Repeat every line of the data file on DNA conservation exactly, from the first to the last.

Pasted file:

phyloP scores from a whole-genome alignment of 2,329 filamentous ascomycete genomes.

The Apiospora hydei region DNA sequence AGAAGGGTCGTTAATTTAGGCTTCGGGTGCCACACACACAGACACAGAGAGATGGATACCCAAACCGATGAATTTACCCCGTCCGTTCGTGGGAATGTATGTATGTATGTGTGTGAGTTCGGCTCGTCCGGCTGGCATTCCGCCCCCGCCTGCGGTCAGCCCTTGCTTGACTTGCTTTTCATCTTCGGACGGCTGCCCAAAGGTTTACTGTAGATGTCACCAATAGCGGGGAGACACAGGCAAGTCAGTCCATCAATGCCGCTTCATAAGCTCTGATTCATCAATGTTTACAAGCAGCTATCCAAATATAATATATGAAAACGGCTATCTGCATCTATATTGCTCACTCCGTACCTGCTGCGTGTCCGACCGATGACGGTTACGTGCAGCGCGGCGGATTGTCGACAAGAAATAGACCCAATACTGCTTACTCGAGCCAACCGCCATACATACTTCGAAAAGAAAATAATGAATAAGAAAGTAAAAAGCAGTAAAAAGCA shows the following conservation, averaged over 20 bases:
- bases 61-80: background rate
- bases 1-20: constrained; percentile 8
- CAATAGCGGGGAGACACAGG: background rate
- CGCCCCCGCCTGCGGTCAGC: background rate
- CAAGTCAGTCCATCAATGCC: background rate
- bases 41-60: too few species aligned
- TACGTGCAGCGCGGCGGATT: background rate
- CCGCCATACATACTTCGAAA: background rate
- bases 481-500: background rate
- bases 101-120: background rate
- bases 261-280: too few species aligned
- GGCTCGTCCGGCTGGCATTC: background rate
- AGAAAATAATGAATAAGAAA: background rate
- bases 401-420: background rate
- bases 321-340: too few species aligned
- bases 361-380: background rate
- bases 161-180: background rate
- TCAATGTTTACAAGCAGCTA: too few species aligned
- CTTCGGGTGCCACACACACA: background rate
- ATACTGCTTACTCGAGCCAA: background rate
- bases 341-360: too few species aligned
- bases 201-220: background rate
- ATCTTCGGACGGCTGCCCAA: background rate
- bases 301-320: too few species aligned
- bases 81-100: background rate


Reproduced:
phyloP scores from a whole-genome alignment of 2,329 filamentous ascomycete genomes.

The Apiospora hydei region DNA sequence AGAAGGGTCGTTAATTTAGGCTTCGGGTGCCACACACACAGACACAGAGAGATGGATACCCAAACCGATGAATTTACCCCGTCCGTTCGTGGGAATGTATGTATGTATGTGTGTGAGTTCGGCTCGTCCGGCTGGCATTCCGCCCCCGCCTGCGGTCAGCCCTTGCTTGACTTGCTTTTCATCTTCGGACGGCTGCCCAAAGGTTTACTGTAGATGTCACCAATAGCGGGGAGACACAGGCAAGTCAGTCCATCAATGCCGCTTCATAAGCTCTGATTCATCAATGTTTACAAGCAGCTATCCAAATATAATATATGAAAACGGCTATCTGCATCTATATTGCTCACTCCGTACCTGCTGCGTGTCCGACCGATGACGGTTACGTGCAGCGCGGCGGATTGTCGACAAGAAATAGACCCAATACTGCTTACTCGAGCCAACCGCCATACATACTTCGAAAAGAAAATAATGAATAAGAAAGTAAAAAGCAGTAAAAAGCA shows the following conservation, averaged over 20 bases:
- bases 61-80: background rate
- bases 1-20: constrained; percentile 8
- CAATAGCGGGGAGACACAGG: background rate
- CGCCCCCGCCTGCGGTCAGC: background rate
- CAAGTCAGTCCATCAATGCC: background rate
- bases 41-60: too few species aligned
- TACGTGCAGCGCGGCGGATT: background rate
- CCGCCATACATACTTCGAAA: background rate
- bases 481-500: background rate
- bases 101-120: background rate
- bases 261-280: too few species aligned
- GGCTCGTCCGGCTGGCATTC: background rate
- AGAAAATAATGAATAAGAAA: background rate
- bases 401-420: background rate
- bases 321-340: too few species aligned
- bases 361-380: background rate
- bases 161-180: background rate
- TCAATGTTTACAAGCAGCTA: too few species aligned
- CTTCGGGTGCCACACACACA: background rate
- ATACTGCTTACTCGAGCCAA: background rate
- bases 341-360: too few species aligned
- bases 201-220: background rate
- ATCTTCGGACGGCTGCCCAA: background rate
- bases 301-320: too few species aligned
- bases 81-100: background rate